Musings from a Deep Energy Retrofit: Dense Pack Cellulose Check

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This week, I’m sharing a few observations, some technical, some not, from a deep energy retrofit of my own home in Burlington, VT. Part 3 of the series

Original draft proofing, building paper held to the inside of the exterior wall, fastened with battens to the studs

Original draft proofing, building paper held to the inside of the exterior wall, fastened with battens to the studs

When I first bought this house six years ago, the walls weren’t insulated. While I intended all along to insulate on the exterior, I knew that wouldn’t be for several years.  (Sounds like a staged retrofit, to me.) I didn’t want to wait that long to start chipping away at better comfort and reduced energy use. That meant insulating the walls and attic.<sup>1</sup>

At that time I was responsible for the Syracuse operation of my previous company. There were some superb installers on staff, and a few made the drive over to Burlington to dense pack my walls with cellulose.

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The dense pack cellulose was…densely packed. It stays in place if uncovered.

And they did a great job. (Joe, Tom, Jim thanks.) Checking the walls with IR I found only a couple of anomalies, each about a square foot. One I later discovered was caused by some bunching of the building paper that had been the original draft protection when the home was built. Essentially it was building paper held to the inside of the exterior wall, fastened with battens to the studs. See the picture at right, for a sense of how this looks from the exterior (with sheathing removed). Subsequent remodeling has found they were pretty meticulous, hitting even the smaller partial bays above and below windows, for example. It two spots during the dense packing process, drilling and inserting the tube apparently cause the paper to fall away and bunch in the cavity preventing full coverage–but that’s not bad considering the total area treated.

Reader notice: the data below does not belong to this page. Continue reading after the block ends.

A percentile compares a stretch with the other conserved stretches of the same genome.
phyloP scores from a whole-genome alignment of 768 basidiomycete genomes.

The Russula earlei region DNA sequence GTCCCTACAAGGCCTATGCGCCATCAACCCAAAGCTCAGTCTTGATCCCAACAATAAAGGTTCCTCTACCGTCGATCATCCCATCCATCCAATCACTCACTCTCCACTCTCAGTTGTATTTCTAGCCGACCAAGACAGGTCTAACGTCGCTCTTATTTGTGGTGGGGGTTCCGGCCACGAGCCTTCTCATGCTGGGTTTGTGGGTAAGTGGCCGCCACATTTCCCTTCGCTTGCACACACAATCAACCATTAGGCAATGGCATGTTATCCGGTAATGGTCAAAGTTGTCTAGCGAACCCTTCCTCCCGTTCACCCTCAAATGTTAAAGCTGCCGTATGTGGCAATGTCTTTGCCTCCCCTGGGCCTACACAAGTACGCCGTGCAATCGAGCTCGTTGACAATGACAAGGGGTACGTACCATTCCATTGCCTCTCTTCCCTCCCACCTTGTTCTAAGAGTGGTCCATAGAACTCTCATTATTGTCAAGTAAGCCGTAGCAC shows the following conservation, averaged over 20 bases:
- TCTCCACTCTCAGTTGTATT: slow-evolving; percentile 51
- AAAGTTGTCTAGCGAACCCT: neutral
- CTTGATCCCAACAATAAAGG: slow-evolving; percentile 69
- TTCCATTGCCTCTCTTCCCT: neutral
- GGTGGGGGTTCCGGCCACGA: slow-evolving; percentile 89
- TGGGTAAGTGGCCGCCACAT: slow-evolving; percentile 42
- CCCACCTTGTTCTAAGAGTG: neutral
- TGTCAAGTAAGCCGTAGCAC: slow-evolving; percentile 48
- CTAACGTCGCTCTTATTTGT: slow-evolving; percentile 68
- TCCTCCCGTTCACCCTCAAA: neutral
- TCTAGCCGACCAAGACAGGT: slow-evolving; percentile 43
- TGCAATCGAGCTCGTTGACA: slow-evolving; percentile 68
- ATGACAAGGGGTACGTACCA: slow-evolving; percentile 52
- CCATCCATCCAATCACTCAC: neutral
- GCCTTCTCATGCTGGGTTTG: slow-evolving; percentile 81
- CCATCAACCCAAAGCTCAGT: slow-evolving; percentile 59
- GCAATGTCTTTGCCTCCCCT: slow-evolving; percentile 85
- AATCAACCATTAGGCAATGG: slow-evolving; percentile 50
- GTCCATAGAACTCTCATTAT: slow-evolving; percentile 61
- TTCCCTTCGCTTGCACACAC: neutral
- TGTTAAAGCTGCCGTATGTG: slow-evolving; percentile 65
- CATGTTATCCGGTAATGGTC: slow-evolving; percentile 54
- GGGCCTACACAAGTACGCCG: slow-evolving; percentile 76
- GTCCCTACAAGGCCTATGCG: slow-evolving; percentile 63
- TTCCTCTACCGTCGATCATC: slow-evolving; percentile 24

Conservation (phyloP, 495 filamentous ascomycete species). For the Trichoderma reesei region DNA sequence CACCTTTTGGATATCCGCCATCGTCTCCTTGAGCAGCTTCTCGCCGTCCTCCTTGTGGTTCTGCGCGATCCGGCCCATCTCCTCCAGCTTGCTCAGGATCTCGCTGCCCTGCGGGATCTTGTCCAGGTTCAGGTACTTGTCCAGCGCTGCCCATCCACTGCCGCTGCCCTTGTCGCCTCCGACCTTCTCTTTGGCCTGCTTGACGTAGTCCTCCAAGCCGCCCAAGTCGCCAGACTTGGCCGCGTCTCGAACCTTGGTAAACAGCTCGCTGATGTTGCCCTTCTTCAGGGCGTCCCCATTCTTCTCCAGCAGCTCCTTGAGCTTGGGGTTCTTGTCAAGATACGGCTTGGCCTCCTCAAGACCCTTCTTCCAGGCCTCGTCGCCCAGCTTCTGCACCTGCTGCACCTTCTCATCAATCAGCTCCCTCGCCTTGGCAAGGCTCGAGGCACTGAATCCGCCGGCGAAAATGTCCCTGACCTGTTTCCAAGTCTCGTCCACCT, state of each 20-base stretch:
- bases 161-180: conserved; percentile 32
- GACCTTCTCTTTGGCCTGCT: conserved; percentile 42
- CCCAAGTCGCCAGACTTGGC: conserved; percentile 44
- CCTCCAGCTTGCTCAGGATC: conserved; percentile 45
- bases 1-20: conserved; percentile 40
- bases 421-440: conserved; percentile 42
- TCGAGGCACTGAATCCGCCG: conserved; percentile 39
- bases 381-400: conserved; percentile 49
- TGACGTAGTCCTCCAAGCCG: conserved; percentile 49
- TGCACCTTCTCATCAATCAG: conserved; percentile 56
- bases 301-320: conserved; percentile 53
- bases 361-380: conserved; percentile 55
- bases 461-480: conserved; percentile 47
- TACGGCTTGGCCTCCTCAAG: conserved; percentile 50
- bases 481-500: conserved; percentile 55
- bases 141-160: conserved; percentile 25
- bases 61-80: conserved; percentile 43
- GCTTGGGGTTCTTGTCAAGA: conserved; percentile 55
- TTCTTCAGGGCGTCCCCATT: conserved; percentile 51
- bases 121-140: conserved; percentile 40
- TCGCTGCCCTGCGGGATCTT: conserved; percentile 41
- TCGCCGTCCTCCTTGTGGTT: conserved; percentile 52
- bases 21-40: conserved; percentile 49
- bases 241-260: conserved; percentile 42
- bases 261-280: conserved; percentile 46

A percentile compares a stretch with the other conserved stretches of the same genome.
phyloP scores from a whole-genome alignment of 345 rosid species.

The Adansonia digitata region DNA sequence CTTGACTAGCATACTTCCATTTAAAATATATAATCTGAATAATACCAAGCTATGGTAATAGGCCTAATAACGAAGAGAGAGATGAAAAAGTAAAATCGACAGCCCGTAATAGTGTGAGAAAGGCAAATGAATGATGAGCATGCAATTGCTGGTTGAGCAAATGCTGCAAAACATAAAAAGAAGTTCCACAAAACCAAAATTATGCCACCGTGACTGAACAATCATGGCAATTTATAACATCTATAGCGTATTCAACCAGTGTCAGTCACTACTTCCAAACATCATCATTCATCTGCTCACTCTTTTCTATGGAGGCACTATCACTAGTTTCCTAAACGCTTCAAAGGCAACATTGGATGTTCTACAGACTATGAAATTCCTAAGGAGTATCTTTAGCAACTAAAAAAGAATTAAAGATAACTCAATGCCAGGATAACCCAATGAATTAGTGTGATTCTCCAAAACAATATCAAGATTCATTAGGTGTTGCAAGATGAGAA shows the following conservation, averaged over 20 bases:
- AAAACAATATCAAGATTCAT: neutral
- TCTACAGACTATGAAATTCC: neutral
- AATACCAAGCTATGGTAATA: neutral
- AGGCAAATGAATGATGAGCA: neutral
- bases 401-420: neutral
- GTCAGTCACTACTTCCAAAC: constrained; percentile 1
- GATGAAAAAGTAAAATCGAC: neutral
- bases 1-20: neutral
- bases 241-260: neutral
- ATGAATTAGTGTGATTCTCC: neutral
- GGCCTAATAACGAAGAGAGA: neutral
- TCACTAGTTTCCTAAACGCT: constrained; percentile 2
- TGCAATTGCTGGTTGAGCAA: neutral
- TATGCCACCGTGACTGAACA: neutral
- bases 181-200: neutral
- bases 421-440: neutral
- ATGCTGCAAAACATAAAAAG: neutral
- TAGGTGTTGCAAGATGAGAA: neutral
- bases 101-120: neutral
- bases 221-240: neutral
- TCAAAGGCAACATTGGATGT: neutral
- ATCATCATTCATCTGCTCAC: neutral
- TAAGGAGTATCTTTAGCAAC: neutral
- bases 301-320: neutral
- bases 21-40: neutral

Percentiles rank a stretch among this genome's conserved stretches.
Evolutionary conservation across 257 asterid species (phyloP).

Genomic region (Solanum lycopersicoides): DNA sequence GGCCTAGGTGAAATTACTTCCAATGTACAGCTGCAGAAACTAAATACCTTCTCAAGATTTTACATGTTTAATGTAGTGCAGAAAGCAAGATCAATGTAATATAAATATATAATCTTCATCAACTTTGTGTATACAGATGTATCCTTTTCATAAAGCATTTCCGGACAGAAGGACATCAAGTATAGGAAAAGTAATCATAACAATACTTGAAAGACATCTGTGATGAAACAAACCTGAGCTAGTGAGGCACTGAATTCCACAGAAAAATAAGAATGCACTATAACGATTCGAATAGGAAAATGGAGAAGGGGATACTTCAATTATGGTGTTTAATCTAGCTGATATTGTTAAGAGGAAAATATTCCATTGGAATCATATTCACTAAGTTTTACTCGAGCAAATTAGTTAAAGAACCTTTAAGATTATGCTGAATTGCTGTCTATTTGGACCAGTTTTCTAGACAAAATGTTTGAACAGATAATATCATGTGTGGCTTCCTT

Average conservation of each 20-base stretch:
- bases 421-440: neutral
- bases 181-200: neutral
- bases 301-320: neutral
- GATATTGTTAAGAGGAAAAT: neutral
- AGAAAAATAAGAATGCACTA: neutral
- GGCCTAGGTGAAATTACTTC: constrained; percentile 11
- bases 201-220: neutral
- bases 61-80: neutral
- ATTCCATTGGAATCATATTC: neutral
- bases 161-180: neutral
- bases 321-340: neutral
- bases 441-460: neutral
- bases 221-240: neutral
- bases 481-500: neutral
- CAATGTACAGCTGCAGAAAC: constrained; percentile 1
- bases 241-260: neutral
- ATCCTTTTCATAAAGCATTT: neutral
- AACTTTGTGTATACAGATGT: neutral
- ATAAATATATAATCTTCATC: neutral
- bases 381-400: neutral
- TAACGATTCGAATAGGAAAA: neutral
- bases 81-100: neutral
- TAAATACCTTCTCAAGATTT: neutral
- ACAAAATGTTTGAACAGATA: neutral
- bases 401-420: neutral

The dense pack was, well, densely packed. As you can see here removing the sheeting and paper the insulation stays in place in its monolithic state. Same thing where I removed the plaster board in a few areas. Uncovering about 150 square feet of wall, I only found one area were the insulation didn’t have complete coverage.2 I suspect this was because the jumble of wires from a wiring retrofit created enough of a structure so the cellulose created an obstruction as it was being installed.

The only void in the insulated cavity that I've been able to find.

The only void in the insulated cavity that I’ve been able to find.

By and large, I was very impressed with the installation, and with the results. In the first phase of the retrofit, I was able to reduce natural gas use by more than 60%, and this included heating water for a family of four instead of the single occupant previous owner.

There are still a lot of empty wall cavities around the country. And more will poorly installed insulation. We can make then perform better–increasing comfort, and decreasing energy bills–with a good wall insulation job.

1The slopes of the attic where insulated with 6″ of mineral wool batts. Interestingly, the gable ends were not insulated at all. I removed the batts and reinsulated with 9″ of SPF in an extended and thermally broken rafter cavity. I also furred out the gable ends and insulated with 6″ of SPF. I share that detail in the discussion of high R-value cavities.

2Why uncover the walls? This didn’t really have anything to do with the DER. It’s just a coincidental addition/door moving project. This small areas had been hidden by a refrigerator on the inside and a stack of bins on the outside.

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About the Author:

Mike Rogers is the President of OmStout Consulting. A nationally recognized expert in residential energy-efficiency, he works with contractors and programs to scale sustainable market approaches to improving homes. More on Google+

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